It was my great honor and privilege to participate in bringing this working scale model of the Curiosity Rover to life. It's final voyage will be an interactive display in the Visitor's Center at Kennedy Space Center. A robotics company based in Asheville, NC, called Beatty Robotics was spearheading the operation. Beatty Robotics has made some really cool RC robots previous to this project and they can be seen at various museums around the world in addition to their portfolio on their website. This was by far the most ambitious project yet. We started by looking at pictures of the Curiosity Rover that NASA had for public usage and picked out details that we wanted to capture as we didn't have a physical item to look at and take measurements. Yes, this entire project was 'eyeballed' mathematically and scientifically. It was imperative that this scale model be as realistic as possible to the real rover.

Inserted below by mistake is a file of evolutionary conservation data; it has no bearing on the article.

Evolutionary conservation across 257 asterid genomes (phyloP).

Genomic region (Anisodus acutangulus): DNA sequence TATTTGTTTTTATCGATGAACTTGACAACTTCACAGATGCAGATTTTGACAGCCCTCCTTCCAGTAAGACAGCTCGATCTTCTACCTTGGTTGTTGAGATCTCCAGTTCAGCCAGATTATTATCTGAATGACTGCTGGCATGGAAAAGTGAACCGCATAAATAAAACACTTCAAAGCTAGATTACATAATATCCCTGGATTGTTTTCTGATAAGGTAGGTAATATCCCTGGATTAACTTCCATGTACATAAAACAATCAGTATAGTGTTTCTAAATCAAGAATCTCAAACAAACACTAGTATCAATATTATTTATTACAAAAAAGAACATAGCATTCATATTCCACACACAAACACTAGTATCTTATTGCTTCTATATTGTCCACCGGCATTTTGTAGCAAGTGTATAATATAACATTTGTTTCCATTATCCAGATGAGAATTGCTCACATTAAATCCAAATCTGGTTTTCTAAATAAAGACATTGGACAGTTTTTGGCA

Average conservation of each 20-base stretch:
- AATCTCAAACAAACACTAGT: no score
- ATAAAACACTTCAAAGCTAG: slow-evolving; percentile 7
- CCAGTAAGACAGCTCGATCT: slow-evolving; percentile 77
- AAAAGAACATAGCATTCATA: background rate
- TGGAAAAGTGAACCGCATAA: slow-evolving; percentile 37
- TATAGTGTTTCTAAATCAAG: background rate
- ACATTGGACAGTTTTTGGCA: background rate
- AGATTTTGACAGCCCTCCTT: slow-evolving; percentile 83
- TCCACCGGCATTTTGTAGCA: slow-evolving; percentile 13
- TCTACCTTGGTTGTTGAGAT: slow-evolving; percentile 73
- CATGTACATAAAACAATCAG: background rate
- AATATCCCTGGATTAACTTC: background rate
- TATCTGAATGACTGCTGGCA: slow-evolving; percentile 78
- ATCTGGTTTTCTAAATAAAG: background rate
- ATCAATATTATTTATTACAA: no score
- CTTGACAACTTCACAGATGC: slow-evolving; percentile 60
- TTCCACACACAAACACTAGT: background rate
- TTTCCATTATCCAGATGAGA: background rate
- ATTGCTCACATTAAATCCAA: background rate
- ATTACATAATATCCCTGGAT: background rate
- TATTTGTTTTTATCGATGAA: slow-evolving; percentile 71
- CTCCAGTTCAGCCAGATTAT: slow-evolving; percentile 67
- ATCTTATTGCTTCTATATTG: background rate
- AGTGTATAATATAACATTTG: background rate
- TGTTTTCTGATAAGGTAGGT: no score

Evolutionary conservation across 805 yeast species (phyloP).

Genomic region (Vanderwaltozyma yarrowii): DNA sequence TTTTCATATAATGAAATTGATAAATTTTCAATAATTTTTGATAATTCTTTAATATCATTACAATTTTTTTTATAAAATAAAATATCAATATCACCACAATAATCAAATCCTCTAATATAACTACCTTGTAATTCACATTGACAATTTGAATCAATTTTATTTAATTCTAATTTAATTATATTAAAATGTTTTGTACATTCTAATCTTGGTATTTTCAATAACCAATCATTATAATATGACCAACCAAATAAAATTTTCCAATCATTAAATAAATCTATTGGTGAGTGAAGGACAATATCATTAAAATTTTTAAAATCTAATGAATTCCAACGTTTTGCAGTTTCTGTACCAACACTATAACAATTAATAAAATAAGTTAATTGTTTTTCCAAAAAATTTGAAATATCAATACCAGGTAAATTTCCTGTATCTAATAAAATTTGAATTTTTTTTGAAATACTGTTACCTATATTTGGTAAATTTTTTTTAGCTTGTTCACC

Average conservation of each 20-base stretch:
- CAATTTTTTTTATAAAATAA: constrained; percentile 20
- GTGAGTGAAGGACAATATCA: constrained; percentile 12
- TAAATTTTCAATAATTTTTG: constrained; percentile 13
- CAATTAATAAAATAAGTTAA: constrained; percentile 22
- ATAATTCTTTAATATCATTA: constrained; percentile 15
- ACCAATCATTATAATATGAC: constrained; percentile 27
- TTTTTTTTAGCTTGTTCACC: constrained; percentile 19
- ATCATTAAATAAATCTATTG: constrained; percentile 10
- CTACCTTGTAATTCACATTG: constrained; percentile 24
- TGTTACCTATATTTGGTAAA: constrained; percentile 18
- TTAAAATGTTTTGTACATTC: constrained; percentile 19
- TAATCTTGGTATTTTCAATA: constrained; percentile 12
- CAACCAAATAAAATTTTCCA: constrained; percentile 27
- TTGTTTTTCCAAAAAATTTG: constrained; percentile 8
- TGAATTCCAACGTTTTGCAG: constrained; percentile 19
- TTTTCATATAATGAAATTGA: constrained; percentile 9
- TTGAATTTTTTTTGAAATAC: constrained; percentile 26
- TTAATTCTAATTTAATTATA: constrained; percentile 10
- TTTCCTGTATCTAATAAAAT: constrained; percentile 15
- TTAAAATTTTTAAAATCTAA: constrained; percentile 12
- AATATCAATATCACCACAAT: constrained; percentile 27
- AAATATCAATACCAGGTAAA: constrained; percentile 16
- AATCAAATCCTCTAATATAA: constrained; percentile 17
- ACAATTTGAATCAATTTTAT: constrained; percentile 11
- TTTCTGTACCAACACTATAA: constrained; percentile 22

We designed the entire Rover in Autodesk Fusion 360. Since we are based in Pennsylvania, and Beatty Robotics is based in Asheville, it was the cloud aspect that was the most needed for a project of this magnitude. Beatty Robotics utilized a FormLabs 3D printer to print all of the parts and test for fitment. Several of the parts were designed specifically for CNC machining either for an aesthetic look of aluminum or for structural purposes. A lot of those parts were sourced through www.Plethora.com which allows for instant feedback of machining capabilities. However, there were a few parts that were machined by an AWESOME company in NYCCNC or Saunders Machine Works. I have attached all of their YouTube Videos for your viewing pleasure below. There were several pieces that were laser cut out of stainless steel by Pololu. Additionally, there were some parts that were CNC machined in house at Beatty Robotics on their Tormach CNC mill. You may be wondering just how long this project took. I can confirm that it took 600 hours just in design time. Beatty Robotics had a lot more hours in making this beautiful project actually come to life. Be sure to pop over to Beatty Robotics and read more about the build - Curiosity Rover.